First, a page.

I also created a business model. (I’m sure there were other high-end professional tutors at the time I started, but neither I nor anyone I knew was aware of them, so functionally I was the pioneer.) I like to say I just kinda fell into it (nice folksy story, less pretentious), but the reality is I did *everything*. My view is that you have to have one bedrock idea at the center–ie, I will provide the best tutoring in the most time-efficient manner. That can’t change. But everything else can, and will, change, perhaps radically.

    Right now I’m trying to break into a new market NYC, where I have the disadvantages of a crowded market, my anonymity, and my limited time there (only 2 months a year). So when people ask me if A or B is a better way to drum up business, I probably look at them like they’re slightly crazy. Of course it’s both. Now there are limits–if I had 50 potential marketing strategies I couldn’t follow up on all of them. But if I had to limit myself to say, 10, I wouldn’t waste a lot of time figuring out whether a certain one made the cut. The unknowables are too large to figure that out, anyway. You’re much better served by keeping your core product and then firing away at full intensity to make it work.

  2. These are the things which can never be said enough. Clearly, we can’t let the pendulum swing too far opposite perfection and expect good results, but ideas never realized are little more than dreams.

    Weave the rope and climb it. Make sure everyone has at least a basic understanding of how to weave and climb. Then see which direction we’re headed and collaboratively figure out what’s needed – more help climbing or weaving?

    Ideas are like babies, but babies only really need food, shelter, and love. They don’t need gilded strollers, brand name clothing, silver-tongued childcare consultants. We feed the idea, protect it from harm, and love it. Anything else is a nice-to-have.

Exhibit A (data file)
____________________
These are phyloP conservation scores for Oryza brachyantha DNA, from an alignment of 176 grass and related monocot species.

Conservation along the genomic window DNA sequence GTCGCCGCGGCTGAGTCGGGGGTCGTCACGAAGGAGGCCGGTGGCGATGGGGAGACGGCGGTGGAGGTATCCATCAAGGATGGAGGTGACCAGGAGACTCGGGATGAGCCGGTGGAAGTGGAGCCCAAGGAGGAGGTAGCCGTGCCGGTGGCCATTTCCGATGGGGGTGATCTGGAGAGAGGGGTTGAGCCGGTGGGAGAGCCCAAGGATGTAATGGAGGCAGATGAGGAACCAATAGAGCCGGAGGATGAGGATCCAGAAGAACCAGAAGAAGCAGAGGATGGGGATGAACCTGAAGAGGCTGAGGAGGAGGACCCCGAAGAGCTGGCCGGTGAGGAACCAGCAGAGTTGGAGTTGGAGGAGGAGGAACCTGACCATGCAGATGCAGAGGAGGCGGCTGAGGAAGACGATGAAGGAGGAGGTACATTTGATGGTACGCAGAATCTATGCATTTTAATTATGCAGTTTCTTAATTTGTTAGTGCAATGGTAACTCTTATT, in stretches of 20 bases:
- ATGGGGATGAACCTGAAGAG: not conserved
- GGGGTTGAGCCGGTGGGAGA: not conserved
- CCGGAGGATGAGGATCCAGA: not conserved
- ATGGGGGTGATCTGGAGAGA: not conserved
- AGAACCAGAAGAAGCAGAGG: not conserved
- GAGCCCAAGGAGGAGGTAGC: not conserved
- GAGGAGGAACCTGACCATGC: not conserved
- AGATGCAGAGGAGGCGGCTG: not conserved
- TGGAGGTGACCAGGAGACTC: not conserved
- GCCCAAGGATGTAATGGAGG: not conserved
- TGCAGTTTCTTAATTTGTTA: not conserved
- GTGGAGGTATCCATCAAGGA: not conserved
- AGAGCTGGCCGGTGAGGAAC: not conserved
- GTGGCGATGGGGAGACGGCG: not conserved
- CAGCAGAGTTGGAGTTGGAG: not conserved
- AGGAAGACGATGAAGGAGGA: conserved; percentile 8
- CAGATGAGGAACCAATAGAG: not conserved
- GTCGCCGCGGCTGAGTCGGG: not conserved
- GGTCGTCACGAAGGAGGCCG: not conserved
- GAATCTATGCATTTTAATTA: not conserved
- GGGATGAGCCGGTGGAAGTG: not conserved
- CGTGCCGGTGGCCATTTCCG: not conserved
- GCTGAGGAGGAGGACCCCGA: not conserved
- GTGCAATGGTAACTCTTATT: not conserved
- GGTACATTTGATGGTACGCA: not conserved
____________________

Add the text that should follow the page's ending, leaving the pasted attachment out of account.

Not sure where I came across this, but it’s written directly beneath ye olde “Innovation Funnel” on my cubicle wall…

    1. Go make something happen.
    2. Do work you’re proud of.
    3. Treat people with respect.
    4. Make big promises & keep them.
    5. SHIP IT.

  3. Thanks for the comment Peter. You’ve done a great job of experimenting around the edges, and I think you’re right about the unknowables. Good luck with the NY venture!

  4. Tim: great post! This idea is behind so many “good things” that area part of the open scholarship movement. An underlying essential to the idea that there is value in getting ideas “out there” is in that only then do they have a chance to make difference. Not waiting until they are fully baked means rather is room for others to see ways to add, revise,& remix them. And ultimately it’s an expression of faith in oneself and one’s colleagues that they will find vale or make greater value in the thing you’ve shared.

    Good on ya, mate!


  5. Glad it rings true Phil! All the points that you raise are why collaborating is good – it’s particularly good for making ideas better…

  6. I remember one episode of “The Dog Whisperer” on NatGeo channel, where Cesar the host mention one of his basic principles in disciplining a dog; “work with what you have”. While this is not something new, I think in most of the time people tends to forgot about it or got confused on how to apply it.

    Thanks for explaining more about this subject, and FYI your article ranked good on Google search for “work with what you have” term.

Comments are closed.